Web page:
In Canada, SBS are legal and non-registered so long as they're 26" OAL. In the case of the coach gun and the lever action, their OAL exceeds 26" despite their short barrel length. The quirk about this though is that the barrel has to be made short from the factory. If you have a 35" OAL with a 20" barrel and saw even 1" off the barrel, that becomes an illegal barrel despite the OAL being legal. If you saw the stock off completely and have just a barreled action that still exceeds a 26" OAL, then that is fine. Buying a barrel that was made short from the start - as in no modification to the length after it left the factory - you can replace the longer barrel on a shotgun with this factory short version legally, again so long as it meets OAL requirements. If you want to go deep, a licensed gunsmith may shorten, test, and safety approve a barrel and sell it, or if in doing so he lowers the OAL of his gun below 26", he may register the whole package as a restricted firearm and sell it to a restricted license holder.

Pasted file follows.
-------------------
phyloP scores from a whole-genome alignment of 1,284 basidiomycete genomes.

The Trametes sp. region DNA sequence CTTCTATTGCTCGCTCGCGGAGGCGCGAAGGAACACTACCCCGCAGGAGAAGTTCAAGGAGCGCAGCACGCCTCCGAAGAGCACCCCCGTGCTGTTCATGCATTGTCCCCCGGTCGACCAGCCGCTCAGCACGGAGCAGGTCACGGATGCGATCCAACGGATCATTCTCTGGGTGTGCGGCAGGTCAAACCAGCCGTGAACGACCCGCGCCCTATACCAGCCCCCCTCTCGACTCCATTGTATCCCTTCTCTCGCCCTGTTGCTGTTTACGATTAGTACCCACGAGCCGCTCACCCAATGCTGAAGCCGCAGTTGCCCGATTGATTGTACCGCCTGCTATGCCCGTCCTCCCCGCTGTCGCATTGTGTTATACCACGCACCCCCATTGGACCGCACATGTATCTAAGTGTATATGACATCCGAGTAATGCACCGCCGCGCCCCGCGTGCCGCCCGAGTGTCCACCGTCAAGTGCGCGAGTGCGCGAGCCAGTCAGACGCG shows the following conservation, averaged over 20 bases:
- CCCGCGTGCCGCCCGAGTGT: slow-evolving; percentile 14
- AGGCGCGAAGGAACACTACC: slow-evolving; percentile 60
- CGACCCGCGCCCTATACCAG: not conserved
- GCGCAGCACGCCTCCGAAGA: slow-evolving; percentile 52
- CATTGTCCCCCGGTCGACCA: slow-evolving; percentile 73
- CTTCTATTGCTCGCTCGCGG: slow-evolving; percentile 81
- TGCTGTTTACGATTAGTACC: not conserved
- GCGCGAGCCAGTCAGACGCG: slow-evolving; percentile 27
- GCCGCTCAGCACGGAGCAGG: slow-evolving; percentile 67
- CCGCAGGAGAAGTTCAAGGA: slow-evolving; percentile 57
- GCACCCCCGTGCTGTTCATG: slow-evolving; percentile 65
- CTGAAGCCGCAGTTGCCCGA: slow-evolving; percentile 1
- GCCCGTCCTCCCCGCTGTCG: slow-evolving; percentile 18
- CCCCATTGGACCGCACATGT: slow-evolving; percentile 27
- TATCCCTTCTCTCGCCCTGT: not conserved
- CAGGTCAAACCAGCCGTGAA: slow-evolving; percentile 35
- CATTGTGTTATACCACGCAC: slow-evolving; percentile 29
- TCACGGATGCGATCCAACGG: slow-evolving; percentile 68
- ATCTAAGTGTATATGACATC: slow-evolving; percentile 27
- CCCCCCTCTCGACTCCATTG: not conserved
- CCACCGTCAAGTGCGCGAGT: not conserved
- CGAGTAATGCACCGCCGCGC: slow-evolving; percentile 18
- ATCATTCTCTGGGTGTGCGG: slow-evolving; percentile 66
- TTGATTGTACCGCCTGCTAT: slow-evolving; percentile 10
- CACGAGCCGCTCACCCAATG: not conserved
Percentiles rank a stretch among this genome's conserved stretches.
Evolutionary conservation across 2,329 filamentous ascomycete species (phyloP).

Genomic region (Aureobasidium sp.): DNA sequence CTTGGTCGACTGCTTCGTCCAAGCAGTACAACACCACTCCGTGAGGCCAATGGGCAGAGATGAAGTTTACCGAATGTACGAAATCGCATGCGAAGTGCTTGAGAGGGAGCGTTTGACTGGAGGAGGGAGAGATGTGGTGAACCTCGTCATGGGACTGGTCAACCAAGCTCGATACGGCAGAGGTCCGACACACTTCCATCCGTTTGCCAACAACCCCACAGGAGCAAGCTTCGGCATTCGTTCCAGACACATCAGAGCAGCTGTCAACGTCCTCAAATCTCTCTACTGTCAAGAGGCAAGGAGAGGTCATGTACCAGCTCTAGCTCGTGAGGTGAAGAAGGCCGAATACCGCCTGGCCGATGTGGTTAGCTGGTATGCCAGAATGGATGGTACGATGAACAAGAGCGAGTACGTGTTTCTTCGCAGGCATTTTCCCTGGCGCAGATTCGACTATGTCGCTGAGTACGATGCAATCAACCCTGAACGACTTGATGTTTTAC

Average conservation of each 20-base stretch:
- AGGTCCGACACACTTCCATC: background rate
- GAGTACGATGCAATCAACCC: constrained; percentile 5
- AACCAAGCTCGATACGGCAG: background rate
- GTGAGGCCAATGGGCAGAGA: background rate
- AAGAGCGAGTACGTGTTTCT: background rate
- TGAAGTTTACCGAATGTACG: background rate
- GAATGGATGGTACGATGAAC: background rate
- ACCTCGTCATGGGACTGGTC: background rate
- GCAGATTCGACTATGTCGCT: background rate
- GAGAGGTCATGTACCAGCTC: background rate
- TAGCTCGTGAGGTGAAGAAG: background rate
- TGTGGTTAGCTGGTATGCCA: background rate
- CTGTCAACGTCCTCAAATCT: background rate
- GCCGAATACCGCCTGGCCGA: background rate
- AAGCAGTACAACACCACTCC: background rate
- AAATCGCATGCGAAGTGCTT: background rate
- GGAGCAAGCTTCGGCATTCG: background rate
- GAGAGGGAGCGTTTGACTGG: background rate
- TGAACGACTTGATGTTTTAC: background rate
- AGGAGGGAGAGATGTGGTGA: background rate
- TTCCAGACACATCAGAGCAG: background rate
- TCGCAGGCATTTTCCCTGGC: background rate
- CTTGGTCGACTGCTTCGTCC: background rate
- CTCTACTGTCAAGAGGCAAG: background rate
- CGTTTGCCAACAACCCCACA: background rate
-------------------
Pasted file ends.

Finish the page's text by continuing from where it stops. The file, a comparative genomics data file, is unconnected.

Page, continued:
>pre-1900s shotgun designs
Not sure how it is in the states but up here, (most) guns with a manufacture date before 1898 is considered an antique firearm which puts it on the same legal level as an airsoft gun from the hardware store. If it's a reproduction like the 1887 I have that was made in china 3 years ago, then it's not technically an antique. Unless it's a flintlock or wheellock black powder firearms in which case replicas of models preceding 1897 are often considered non-firearms.
If i sawed off my barrels illegally of course I wouldn't rush to FBIchan 2020 to blog about it